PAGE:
Residents in Dzityá, town famous for its handicrafts, force workshops to close

City cracks down on artisan studios after residential neighbors complain of dust and noise

Dzitzyá commissioner Josué Alfredo Cua Pool said that lost jobs at artisan workshops have outraged the community. Photo: Yucatan a la Mano
Dzitzyá commissioner Josué Alfredo Cua Pool said that lost jobs at artisan workshops have outraged the community. Photo: Yucatan a la Mano

Can residents co-exist with Dzityá’s traditional artisan workshops? Or more precisely, can the established workshops survive the neighbors?

Merida’s satellite city to the north, famous for its wood and stone vessels and carvings as well as its annual artisan fair, is finding out.

An estimated 80 percent of the population of Dzityá depends, directly or indirectly, on the sale of handicrafts. The area also has seen an influx of upscale housing projects.

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Unnerved by dust and noise, neighbors have so far forced two workshops to close, and there are more studios in sight, reports the newspaper Yucatan a la Mano.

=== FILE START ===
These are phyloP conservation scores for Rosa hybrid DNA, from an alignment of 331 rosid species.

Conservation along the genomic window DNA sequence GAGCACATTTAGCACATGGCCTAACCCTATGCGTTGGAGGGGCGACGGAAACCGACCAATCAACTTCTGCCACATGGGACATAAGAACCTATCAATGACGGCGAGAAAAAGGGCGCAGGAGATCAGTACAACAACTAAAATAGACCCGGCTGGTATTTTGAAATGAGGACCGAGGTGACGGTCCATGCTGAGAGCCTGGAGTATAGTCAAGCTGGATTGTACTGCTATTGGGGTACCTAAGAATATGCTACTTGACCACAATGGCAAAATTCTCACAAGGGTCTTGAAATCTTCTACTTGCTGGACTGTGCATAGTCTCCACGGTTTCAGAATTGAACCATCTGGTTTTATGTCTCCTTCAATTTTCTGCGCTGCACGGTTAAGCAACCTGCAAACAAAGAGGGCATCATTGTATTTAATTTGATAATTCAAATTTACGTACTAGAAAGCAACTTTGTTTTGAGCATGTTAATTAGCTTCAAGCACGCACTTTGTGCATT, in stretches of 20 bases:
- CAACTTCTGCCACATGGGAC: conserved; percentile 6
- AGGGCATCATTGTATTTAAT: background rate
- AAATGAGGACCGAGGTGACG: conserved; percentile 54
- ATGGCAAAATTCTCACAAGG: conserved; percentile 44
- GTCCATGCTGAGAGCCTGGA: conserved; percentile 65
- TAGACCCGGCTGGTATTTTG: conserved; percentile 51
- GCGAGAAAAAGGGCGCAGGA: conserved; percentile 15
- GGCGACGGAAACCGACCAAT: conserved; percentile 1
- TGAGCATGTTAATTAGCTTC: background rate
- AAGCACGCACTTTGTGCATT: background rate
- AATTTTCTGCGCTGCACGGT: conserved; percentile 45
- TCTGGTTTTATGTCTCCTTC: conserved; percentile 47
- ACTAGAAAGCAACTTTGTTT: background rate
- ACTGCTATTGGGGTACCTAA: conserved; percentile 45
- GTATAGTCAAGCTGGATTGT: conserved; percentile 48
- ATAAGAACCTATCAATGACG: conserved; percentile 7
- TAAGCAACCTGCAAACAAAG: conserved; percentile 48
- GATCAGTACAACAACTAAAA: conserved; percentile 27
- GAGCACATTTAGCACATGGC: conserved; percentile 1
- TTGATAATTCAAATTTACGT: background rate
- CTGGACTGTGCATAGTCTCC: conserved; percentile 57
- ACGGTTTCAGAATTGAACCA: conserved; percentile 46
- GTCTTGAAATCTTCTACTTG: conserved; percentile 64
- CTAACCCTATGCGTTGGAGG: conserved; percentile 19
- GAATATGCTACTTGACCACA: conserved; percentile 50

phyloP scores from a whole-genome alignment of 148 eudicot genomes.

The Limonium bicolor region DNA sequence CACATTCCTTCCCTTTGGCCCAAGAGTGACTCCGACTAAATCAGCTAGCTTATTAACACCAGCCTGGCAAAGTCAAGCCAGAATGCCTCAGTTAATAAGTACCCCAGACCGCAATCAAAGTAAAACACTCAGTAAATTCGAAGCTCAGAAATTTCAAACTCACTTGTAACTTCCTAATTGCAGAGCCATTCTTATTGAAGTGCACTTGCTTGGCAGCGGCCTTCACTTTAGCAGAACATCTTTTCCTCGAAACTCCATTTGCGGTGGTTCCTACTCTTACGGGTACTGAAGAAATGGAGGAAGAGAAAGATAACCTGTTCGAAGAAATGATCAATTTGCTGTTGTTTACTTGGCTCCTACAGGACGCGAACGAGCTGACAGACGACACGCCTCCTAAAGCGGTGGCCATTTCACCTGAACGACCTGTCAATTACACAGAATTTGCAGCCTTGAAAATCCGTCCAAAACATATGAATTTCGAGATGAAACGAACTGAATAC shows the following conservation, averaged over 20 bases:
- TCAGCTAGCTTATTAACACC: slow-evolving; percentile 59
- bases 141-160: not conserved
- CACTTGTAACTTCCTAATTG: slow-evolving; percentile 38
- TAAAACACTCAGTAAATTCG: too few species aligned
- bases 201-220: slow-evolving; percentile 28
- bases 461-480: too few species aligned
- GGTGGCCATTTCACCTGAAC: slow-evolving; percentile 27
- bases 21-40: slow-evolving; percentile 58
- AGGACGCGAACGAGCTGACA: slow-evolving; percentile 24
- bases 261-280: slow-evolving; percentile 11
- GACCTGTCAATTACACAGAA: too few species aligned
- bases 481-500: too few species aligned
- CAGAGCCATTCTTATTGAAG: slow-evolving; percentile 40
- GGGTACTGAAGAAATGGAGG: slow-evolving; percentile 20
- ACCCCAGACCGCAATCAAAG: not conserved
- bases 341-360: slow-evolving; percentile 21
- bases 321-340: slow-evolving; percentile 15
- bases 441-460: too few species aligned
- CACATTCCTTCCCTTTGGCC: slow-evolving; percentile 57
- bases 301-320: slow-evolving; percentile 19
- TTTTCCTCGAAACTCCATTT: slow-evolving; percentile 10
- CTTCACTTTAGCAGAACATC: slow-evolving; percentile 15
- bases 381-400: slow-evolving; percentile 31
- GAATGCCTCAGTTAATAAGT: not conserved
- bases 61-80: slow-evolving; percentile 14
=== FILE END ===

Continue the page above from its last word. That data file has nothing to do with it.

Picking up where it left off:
“The workshops were closed due to complaints from residents who live in the new and exclusive housing areas near Dzityá, because they contaminate with dust and noise,” an artisan said anonymously.

Dzityá Commissioner Josué Alfredo Cua Pool said that the situation has outraged locals sympathetic with the people who lost their jobs.

At the Jats’ Uts Tunich workshop alone, 15 artisans are now out of a job.

“… It is very strange that in such a peaceful community and artisans, the complaint of a single person has prospered in a matter of days,” said one artisan.

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One neighbor told the ACOM news agency that the complaints are valid. Although he regretted the workshop’s closure, his daughter’s home was constantly layered in dust from the workshop next door.

Even before upscale housing was built nearby, the situation was unsustainable, said José Nazario Pool Pech.

The workshop grinded stone from 7 a.m. to 6 p.m. every day, and his complaints were ignored, said Pool Pech. Promises to build a wall high enough to contain the studio went unfulfilled.

Merida’s Directorate of Urban Development closed the workshop, and at least one other, on April 23.

Merida Mayor Renán Barrera Concha, while discussing imminent noise regulations for bars and nightclubs, said that there is openness to dialogue in Dzityá.

“They will have the support of the city council as long as work conditions are met,” he said.

Sources: Yucatan a la Mano, ACOM, Punto Medio

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